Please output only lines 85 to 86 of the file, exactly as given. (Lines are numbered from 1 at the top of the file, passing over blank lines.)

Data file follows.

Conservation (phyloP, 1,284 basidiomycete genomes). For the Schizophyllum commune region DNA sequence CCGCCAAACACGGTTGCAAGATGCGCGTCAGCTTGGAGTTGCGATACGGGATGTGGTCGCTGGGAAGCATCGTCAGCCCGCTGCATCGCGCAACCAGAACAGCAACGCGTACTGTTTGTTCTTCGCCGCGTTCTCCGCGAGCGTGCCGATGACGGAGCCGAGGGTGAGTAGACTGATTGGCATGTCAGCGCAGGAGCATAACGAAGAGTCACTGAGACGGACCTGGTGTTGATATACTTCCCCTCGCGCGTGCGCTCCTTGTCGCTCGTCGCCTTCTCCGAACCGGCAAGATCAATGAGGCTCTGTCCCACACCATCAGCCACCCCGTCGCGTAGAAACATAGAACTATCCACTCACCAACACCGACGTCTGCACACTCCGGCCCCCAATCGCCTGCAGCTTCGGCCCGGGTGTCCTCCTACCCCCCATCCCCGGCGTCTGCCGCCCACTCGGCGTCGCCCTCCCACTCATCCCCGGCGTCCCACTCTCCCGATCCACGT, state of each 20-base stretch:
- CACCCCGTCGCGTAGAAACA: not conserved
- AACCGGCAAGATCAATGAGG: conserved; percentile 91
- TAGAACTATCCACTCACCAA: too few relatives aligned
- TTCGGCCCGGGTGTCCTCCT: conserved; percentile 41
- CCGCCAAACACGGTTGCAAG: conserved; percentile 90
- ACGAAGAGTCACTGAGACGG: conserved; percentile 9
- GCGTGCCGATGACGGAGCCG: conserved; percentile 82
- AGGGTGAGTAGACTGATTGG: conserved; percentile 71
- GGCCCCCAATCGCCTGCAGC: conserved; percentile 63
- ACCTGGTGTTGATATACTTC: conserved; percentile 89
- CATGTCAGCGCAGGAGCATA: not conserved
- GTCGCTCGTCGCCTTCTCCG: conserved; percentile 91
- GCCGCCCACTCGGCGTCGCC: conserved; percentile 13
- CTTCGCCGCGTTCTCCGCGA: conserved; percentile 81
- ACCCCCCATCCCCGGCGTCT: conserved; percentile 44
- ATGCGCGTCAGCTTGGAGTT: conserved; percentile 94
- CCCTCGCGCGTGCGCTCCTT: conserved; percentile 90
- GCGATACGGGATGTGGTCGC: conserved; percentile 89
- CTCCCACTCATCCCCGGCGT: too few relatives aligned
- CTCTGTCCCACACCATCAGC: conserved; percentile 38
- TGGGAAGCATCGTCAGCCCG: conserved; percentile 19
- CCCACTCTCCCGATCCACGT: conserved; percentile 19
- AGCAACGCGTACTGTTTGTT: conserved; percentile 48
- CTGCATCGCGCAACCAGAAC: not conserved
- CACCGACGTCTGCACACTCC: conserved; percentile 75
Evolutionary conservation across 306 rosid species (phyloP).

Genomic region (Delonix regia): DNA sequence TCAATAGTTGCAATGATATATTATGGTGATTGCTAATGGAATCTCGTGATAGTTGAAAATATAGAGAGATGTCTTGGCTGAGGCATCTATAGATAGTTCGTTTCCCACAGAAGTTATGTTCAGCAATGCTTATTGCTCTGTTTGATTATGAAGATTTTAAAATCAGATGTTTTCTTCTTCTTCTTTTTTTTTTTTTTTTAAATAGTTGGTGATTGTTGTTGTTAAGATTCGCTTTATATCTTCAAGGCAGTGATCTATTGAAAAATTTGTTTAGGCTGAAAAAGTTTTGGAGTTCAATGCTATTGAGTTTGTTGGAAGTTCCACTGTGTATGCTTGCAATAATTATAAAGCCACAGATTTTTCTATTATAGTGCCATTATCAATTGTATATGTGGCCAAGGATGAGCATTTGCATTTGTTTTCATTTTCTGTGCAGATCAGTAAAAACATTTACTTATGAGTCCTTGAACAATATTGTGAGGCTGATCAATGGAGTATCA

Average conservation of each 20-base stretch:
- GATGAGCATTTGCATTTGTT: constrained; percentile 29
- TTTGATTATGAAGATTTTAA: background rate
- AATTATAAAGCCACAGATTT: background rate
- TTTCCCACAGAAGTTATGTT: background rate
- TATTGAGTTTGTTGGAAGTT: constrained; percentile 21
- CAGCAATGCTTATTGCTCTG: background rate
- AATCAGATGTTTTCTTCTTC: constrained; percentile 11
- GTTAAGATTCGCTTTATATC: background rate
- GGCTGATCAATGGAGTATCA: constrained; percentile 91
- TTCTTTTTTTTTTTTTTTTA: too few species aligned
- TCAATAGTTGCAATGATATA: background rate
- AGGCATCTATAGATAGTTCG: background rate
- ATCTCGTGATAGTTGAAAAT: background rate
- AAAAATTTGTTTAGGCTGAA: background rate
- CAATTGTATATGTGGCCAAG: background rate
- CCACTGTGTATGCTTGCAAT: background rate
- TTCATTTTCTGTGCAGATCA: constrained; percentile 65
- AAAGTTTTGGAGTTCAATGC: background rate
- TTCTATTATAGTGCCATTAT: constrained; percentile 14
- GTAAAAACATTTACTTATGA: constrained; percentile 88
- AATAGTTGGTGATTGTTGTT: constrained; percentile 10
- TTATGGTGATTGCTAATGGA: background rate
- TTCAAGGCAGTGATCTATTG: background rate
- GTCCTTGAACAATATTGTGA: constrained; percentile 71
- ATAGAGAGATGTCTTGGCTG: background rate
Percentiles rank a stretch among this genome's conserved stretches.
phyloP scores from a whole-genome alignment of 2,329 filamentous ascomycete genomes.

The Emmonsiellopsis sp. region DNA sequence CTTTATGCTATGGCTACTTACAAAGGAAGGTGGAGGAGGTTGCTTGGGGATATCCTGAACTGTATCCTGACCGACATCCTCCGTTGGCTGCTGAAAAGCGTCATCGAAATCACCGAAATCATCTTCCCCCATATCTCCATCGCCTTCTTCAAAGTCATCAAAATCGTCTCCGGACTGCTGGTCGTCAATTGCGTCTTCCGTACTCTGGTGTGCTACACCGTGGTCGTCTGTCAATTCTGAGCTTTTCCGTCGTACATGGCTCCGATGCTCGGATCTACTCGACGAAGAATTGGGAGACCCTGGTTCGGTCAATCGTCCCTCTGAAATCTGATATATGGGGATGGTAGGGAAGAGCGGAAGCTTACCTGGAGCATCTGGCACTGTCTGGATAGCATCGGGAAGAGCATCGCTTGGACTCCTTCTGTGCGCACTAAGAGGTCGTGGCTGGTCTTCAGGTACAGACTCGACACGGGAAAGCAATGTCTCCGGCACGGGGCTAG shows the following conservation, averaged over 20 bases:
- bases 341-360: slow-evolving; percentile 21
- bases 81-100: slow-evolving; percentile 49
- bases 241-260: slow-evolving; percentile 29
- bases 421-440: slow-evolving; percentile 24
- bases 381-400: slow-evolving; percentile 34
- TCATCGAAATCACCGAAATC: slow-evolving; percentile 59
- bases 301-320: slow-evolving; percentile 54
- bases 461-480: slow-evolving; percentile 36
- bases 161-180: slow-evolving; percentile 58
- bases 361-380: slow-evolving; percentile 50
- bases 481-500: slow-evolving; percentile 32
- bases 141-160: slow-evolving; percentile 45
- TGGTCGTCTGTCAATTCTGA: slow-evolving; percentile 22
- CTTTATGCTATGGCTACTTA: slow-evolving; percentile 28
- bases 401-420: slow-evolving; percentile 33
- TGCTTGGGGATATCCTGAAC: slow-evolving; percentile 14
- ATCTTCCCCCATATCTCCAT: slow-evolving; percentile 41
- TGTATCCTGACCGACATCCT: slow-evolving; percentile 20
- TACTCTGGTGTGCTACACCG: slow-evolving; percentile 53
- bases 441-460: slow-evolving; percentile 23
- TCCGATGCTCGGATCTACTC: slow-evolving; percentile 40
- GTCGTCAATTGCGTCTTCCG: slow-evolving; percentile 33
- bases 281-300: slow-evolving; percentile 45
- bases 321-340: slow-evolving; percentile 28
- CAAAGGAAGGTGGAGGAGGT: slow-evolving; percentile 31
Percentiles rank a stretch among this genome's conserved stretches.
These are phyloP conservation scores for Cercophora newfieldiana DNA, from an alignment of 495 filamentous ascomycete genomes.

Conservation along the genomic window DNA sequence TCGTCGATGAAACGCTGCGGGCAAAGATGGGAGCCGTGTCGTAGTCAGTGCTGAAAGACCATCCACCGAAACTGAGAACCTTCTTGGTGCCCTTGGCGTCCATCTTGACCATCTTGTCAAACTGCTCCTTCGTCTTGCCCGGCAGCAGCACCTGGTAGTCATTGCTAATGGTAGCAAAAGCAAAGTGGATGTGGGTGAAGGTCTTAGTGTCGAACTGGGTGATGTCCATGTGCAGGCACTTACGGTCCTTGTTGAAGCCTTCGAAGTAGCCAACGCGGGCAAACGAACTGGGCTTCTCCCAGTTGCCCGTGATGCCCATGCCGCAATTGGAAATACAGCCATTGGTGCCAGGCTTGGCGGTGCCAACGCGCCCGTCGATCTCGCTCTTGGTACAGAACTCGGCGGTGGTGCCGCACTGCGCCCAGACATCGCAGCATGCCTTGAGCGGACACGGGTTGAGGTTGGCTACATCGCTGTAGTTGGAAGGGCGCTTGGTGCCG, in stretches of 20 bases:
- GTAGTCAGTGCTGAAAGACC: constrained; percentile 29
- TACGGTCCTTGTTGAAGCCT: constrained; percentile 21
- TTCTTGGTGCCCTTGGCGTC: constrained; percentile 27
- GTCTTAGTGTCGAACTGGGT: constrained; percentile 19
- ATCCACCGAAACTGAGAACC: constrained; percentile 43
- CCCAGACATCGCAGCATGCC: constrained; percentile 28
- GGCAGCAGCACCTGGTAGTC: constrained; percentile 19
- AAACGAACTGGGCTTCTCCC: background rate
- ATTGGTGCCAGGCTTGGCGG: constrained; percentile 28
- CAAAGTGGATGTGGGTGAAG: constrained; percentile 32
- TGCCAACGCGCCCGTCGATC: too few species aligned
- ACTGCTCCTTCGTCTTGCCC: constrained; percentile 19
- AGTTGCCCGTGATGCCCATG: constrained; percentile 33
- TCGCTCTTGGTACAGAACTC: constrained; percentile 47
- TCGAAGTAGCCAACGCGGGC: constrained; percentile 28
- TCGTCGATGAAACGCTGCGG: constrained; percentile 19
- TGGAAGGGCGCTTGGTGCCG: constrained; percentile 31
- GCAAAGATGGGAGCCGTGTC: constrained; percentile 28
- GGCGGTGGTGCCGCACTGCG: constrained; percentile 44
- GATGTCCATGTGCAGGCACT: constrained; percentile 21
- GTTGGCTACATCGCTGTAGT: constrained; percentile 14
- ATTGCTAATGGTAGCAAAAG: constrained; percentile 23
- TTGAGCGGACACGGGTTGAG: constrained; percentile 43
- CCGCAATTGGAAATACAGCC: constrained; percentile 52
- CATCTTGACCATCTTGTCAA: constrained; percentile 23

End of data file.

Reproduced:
Conservation along the genomic window DNA sequence TCGTCGATGAAACGCTGCGGGCAAAGATGGGAGCCGTGTCGTAGTCAGTGCTGAAAGACCATCCACCGAAACTGAGAACCTTCTTGGTGCCCTTGGCGTCCATCTTGACCATCTTGTCAAACTGCTCCTTCGTCTTGCCCGGCAGCAGCACCTGGTAGTCATTGCTAATGGTAGCAAAAGCAAAGTGGATGTGGGTGAAGGTCTTAGTGTCGAACTGGGTGATGTCCATGTGCAGGCACTTACGGTCCTTGTTGAAGCCTTCGAAGTAGCCAACGCGGGCAAACGAACTGGGCTTCTCCCAGTTGCCCGTGATGCCCATGCCGCAATTGGAAATACAGCCATTGGTGCCAGGCTTGGCGGTGCCAACGCGCCCGTCGATCTCGCTCTTGGTACAGAACTCGGCGGTGGTGCCGCACTGCGCCCAGACATCGCAGCATGCCTTGAGCGGACACGGGTTGAGGTTGGCTACATCGCTGTAGTTGGAAGGGCGCTTGGTGCCG, in stretches of 20 bases:
- GTAGTCAGTGCTGAAAGACC: constrained; percentile 29